The tax on unrelated business income was designed to achieve the following results, according to the report of the Senate Finance Committee (S. Rep. No. 2375, 81st Cong., 2d Sess. 27 (1950), 1950–2 C.B. 483, 504):
The problem at which the tax on unrelated business income is directed is primarily that of unfair competition. The tax-free status of section (501) organizations enables them to use their profits tax-free to expand operations, while their competitors can expand only with the profits remaining after taxes. Also, a number of examples have arisen where these organizations have, in effect, used their tax exemptions to buy an ordinary business. That is, they have acquired the business with little or no investment on their own part and paid for it in installments out of subsequent earnings — a procedure which usually could not be followed if the business were taxable. In neither the House bill nor your committee’s bill does this provision deny the exemption where the organizations are carrying on unrelated active business enterprises, nor require that they dispose of such businesses. Both provisions merely impose the same tax on income derived from an unrelated trade or business as is borne by their competitors. In fact it is not intended that the tax imposed on unrelated business income will have any effect on the tax-exempt status of any organization. An organization which is exempt prior to the enactment of this bill, if continuing the same activities, will still be exempt after this bill becomes law. In a similar manner any reasons for denying exemption prior to enactment of this bill would continue to justify denial of exemption after the bill ‘s passage.
The Revenue Act of 1950 excepted certain organizations from the unrelated business income tax provisions. However, it became apparent that many of the excepted organizations were engaging, or were apt to engage, in unrelated business. Congress responded in the Tax Reform Act of 1969 by subjecting almost all exempt organizations to the tax on unrelated business income. In addition, there were changes expanding or redefining the types of income subject to the unrelated provisions in order to eliminate tax avoidance abuses. These changes include:
the unrelated debt-financed income provisions;
a more restrictive definition of the rent exclusion (IRC 512(b)(3));
conditions under which interest, rents, annuities, and royalties from a controlled corporation are subject to tax (IRC 512(b)(13)).
All of these changes will be discussed either in this Section or in one of the following Sections.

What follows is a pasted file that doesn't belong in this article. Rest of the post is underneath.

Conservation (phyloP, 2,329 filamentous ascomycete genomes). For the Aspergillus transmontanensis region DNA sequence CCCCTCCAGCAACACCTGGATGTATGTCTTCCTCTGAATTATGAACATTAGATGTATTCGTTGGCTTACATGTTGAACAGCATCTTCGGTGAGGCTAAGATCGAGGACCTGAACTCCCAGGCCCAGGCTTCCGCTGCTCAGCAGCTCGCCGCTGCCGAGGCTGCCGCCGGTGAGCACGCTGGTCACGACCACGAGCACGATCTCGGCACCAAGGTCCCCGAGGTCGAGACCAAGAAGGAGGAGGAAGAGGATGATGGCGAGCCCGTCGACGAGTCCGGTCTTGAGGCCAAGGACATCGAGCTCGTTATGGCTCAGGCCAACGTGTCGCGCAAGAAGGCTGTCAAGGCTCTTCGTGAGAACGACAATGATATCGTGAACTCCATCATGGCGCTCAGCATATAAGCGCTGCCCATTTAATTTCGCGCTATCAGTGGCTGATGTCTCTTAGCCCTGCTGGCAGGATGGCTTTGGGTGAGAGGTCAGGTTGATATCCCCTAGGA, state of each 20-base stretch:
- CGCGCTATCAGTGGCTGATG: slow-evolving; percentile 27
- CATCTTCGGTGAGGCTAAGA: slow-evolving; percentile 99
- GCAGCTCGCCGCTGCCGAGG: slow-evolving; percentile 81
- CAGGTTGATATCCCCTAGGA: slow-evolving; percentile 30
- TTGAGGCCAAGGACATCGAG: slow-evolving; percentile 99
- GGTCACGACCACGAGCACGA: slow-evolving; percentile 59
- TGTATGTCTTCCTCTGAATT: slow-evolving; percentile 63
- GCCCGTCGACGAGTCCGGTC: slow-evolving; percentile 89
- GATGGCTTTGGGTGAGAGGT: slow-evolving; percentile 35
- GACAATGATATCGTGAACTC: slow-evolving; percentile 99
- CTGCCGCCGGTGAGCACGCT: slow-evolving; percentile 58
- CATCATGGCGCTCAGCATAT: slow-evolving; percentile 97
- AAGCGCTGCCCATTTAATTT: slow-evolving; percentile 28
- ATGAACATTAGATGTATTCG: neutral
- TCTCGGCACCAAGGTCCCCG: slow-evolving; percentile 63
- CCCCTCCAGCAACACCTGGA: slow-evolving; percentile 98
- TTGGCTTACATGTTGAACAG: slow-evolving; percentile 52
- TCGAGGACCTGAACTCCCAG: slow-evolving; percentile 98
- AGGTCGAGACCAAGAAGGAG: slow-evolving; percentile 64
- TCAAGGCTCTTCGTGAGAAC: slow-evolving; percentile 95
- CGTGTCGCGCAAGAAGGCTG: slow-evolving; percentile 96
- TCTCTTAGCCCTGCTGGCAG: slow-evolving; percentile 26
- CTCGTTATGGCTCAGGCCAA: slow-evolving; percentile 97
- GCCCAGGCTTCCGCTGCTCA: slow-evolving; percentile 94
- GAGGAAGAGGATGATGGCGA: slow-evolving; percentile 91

Under law in effect prior to the Tax Reform Act of 1969, the tax on unrelated business income applied only to certain tax-exempt organizations. The Tax Reform Act extended this tax to virtually all tax-exempt organizations in order to end, according to the Report of the Committee on Ways and Means, the inequity in taxing certain exempt organizations and not taxing others equally apt to engage in unrelated business. H.R. Rep. No. 91–413 (Part 1), 91st Cong., 1st Sess. 46 (1969), 1969–3 C.B. 230.
For years beginning with January 1, 1970, the tax on unrelated business income applies to all organizations exempt from taxation under IRC 501(a) (except United States instrumentalities described in IRC 501(c)(1)) and State and municipal colleges and universities. In addition, there are special rules for taxing the unrelated business income of title-holding corporations described in IRC 501(c)(2).
Prior to the Tax Reform Act of 1969 churches were not subject to the unrelated business income tax provisions. However, as cited by the Committee on Finance, churches were involved in various types of commercial activities, such as operating publishing houses, hotels, factories, radio and TV stations, parking lots, newspapers, bakeries, and restaurants. The Tax Reform Act of 1969 made income derived by churches from unrelated trade or business subject to tax.
However, in general, any business carried on by a church or a convention or association of churches was not subject to tax under IRC 511 until 1976 if the business was carried on before May 27, 1969. See IRM 7.27.6 and Regs. 1.511–2(a)(3)(iii) for details. As to what specific organizations constitute a church or a convention or association of churches for IRC 511 purposes, Regs. 1.511–2(a)(3)(ii) supply the following answer:
The term " church" includes a religious order or a religious organization if such order or organization (a) is an integral part of a church, and (b) is engaged in carrying out the functions of a church, whether as a civil law corporation or otherwise. In determining whether a religious order or organization is an integral part of a church, consideration will be given to the degree to which it is connected with, and controlled by, such church. A religious order or organization shall be considered to be engaged in carrying out the functions of a church if its duties include the ministration of sacerdotal functions and the conduct of religious worship. If a religious order or organization is not an integral part of a church, or if such an order or organization is not authorized to carry out the functions of a church (ministration of sacerdotal functions and conduct of religious worship) then it is subject to the tax imposed by section 511 whether or not it engages in religious, educational, or charitable activities approved by a church. What constitutes the conduct of religious worship or the ministration of sacerdotal functions depends on the tenets and practices of a particular religious body constituting a church * * *.